Two days after the Telecom Regulatory Authority of India re-opened the vexed issue of ‘termination charges,’ new operator Uninor (a joint venture of Unitech and Telenor) has struck back at bigger operators accusing them of “restrictive trade practice” against newer ones.
TRAI had, two days ago, asked for suggestions on whether to increase or decrease the 20 paise per minute charge that an operator charges another operator for completing or terminating its call. An operator whose subscriber calls another subscriber who is on another operator’s network, has to pay the second operator 20 paise per minute to complete the call.
TRAI had asked whether 20 paise per minute was a fair amount or not, considering the expenses involved in completing a mobile phone call. Big operators like Airtel and Idea Cellular want the Authority to increase the amount while smaller operators like Uninor want TRAI to reduce it and make it applicable on a per-second basis.
Since big operators ‘own’ most of the subscribers, an increase in termination charge benefits them as smaller operators are forced to pay a larger amount to them for completing calls to their subscribers.
Airtel and Idea have been arguing that when arriving at the ‘cost of completing’ a call (20 paise,) TRAI must also take into account ‘fixed costs’ and not just the actual cost of completion. In other words, while it may only take an incremental 2 or 5 paise to connect the call to its subscriber, that is only the operational part of the expense.
The other part is the part that went in to creating the network — towers, lines etc. — without which the call could not have been completed at all. In other words, capital expenditure must be allocated to these calls on a pro-rata basis.
Uninor today came out strongly against this position and opposed the inclusion of capital expenditure in calculating connection expenses. It argued that if the operator in question was to refuse to connect the call, that operator would be no closer to recovering its capital expenditure than it would be if it connected the call.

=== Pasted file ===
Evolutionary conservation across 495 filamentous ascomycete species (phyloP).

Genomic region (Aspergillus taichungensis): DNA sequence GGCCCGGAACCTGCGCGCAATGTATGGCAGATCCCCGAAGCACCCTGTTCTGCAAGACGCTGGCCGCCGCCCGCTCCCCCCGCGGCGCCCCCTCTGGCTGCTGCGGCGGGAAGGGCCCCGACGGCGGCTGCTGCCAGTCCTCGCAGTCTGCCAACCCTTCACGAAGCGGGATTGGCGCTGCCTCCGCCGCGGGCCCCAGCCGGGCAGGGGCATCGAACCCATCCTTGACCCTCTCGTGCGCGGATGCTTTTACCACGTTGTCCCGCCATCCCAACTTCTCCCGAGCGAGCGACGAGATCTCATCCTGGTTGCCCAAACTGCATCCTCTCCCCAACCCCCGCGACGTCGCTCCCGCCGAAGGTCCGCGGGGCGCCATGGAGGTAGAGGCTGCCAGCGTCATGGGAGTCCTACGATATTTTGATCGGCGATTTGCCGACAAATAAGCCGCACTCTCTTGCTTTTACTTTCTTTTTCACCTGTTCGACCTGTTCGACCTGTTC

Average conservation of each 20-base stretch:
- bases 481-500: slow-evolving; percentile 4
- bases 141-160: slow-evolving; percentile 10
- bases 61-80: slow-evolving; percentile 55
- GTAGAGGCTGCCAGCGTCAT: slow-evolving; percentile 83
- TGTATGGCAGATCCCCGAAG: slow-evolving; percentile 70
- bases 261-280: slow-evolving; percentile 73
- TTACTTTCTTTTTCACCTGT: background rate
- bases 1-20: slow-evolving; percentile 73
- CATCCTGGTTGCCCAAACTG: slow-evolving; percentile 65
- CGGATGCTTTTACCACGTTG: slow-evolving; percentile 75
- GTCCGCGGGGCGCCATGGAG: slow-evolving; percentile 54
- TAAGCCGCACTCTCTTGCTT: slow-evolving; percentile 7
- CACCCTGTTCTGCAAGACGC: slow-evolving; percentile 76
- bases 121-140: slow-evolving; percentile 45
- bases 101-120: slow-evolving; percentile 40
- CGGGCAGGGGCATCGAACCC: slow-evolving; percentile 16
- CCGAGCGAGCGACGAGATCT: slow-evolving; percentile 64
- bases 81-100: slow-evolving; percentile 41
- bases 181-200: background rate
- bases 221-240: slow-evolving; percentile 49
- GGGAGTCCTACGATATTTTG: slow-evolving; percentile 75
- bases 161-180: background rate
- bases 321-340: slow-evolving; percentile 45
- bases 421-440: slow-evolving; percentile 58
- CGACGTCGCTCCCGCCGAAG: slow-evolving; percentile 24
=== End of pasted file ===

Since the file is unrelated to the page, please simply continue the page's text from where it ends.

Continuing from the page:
Uninor, therefore, wants capital expenditure kept out of the cost calculation. The cost, and the termination fees, must be based only on the actual expenditure that the operator would incur if it chose to connect the call, compared to if it chose not to do so. The networks, after all, would have to be put in place whether or not they chose to terminate other operators’ calls or not.
It also pointed out that big operators who say that 20 paise per minute is not enough to cover their expenses are offering calls to their own subscribers for less than that. In other words, while they claim 20 paise is not enough to terminate a call, they not only terminate, but also originate a call for their own subscribers for less than 20 paise per minute — exposing their claim, according to Uninor.
“.. avoidable cost’ alone is then the basis to price termination charges,” it said in a statment.
“Most established operators charge on-net tariffs that are even lower than the current termination rate. This means that either the current termination rates are higher than costs operators incur or dominant operators are subsidizing their own on-net calls at the expense of younger operators who are forced to pay these termination charges to them. What is this if not a restrictive trade practice,” it asked.
“We are not advocating any subsidization or special privileges to young operators. We are saying fair competition. We are simply saying that no operator should make losses on account of extending interconnect service to another, but also not be allowed to make undue profits from a young operator’s compulsions. At the end of it all, we are all here for the customer. Right now, these interconnect charges are standing between what tariffs on voice and sms are and what they can be,” it added.